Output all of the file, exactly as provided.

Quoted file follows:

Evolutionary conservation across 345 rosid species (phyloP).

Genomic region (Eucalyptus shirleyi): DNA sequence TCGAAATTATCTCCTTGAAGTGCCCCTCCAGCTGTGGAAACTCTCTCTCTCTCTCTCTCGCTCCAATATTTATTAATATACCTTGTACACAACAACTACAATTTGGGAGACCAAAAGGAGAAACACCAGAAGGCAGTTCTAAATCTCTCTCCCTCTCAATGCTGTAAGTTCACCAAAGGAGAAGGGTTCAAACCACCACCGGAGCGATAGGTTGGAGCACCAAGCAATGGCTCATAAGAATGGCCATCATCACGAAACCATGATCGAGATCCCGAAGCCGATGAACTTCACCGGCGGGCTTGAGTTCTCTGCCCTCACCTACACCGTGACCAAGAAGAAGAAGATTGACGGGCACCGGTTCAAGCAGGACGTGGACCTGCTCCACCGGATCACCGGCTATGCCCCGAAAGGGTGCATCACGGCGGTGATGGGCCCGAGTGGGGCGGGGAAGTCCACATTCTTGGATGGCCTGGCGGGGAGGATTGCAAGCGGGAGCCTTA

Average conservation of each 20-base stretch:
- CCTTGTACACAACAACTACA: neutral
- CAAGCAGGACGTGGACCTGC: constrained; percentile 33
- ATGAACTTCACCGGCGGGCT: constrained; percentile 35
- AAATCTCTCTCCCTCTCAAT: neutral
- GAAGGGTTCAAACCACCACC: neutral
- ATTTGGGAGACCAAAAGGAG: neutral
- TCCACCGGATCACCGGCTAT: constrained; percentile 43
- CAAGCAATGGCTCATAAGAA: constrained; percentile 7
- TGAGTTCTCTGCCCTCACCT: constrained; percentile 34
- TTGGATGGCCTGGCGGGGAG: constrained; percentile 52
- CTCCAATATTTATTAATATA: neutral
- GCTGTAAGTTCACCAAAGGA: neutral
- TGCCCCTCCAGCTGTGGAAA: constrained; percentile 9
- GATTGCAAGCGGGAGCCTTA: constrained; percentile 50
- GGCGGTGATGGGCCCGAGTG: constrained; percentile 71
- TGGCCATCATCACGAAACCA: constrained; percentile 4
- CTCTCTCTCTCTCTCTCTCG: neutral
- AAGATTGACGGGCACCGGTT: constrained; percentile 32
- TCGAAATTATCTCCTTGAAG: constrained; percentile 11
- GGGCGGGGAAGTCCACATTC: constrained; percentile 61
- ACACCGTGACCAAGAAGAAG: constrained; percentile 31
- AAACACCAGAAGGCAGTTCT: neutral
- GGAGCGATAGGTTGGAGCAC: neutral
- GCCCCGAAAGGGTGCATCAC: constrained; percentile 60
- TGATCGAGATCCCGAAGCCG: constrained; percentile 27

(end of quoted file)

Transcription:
Evolutionary conservation across 345 rosid species (phyloP).

Genomic region (Eucalyptus shirleyi): DNA sequence TCGAAATTATCTCCTTGAAGTGCCCCTCCAGCTGTGGAAACTCTCTCTCTCTCTCTCTCGCTCCAATATTTATTAATATACCTTGTACACAACAACTACAATTTGGGAGACCAAAAGGAGAAACACCAGAAGGCAGTTCTAAATCTCTCTCCCTCTCAATGCTGTAAGTTCACCAAAGGAGAAGGGTTCAAACCACCACCGGAGCGATAGGTTGGAGCACCAAGCAATGGCTCATAAGAATGGCCATCATCACGAAACCATGATCGAGATCCCGAAGCCGATGAACTTCACCGGCGGGCTTGAGTTCTCTGCCCTCACCTACACCGTGACCAAGAAGAAGAAGATTGACGGGCACCGGTTCAAGCAGGACGTGGACCTGCTCCACCGGATCACCGGCTATGCCCCGAAAGGGTGCATCACGGCGGTGATGGGCCCGAGTGGGGCGGGGAAGTCCACATTCTTGGATGGCCTGGCGGGGAGGATTGCAAGCGGGAGCCTTA

Average conservation of each 20-base stretch:
- CCTTGTACACAACAACTACA: neutral
- CAAGCAGGACGTGGACCTGC: constrained; percentile 33
- ATGAACTTCACCGGCGGGCT: constrained; percentile 35
- AAATCTCTCTCCCTCTCAAT: neutral
- GAAGGGTTCAAACCACCACC: neutral
- ATTTGGGAGACCAAAAGGAG: neutral
- TCCACCGGATCACCGGCTAT: constrained; percentile 43
- CAAGCAATGGCTCATAAGAA: constrained; percentile 7
- TGAGTTCTCTGCCCTCACCT: constrained; percentile 34
- TTGGATGGCCTGGCGGGGAG: constrained; percentile 52
- CTCCAATATTTATTAATATA: neutral
- GCTGTAAGTTCACCAAAGGA: neutral
- TGCCCCTCCAGCTGTGGAAA: constrained; percentile 9
- GATTGCAAGCGGGAGCCTTA: constrained; percentile 50
- GGCGGTGATGGGCCCGAGTG: constrained; percentile 71
- TGGCCATCATCACGAAACCA: constrained; percentile 4
- CTCTCTCTCTCTCTCTCTCG: neutral
- AAGATTGACGGGCACCGGTT: constrained; percentile 32
- TCGAAATTATCTCCTTGAAG: constrained; percentile 11
- GGGCGGGGAAGTCCACATTC: constrained; percentile 61
- ACACCGTGACCAAGAAGAAG: constrained; percentile 31
- AAACACCAGAAGGCAGTTCT: neutral
- GGAGCGATAGGTTGGAGCAC: neutral
- GCCCCGAAAGGGTGCATCAC: constrained; percentile 60
- TGATCGAGATCCCGAAGCCG: constrained; percentile 27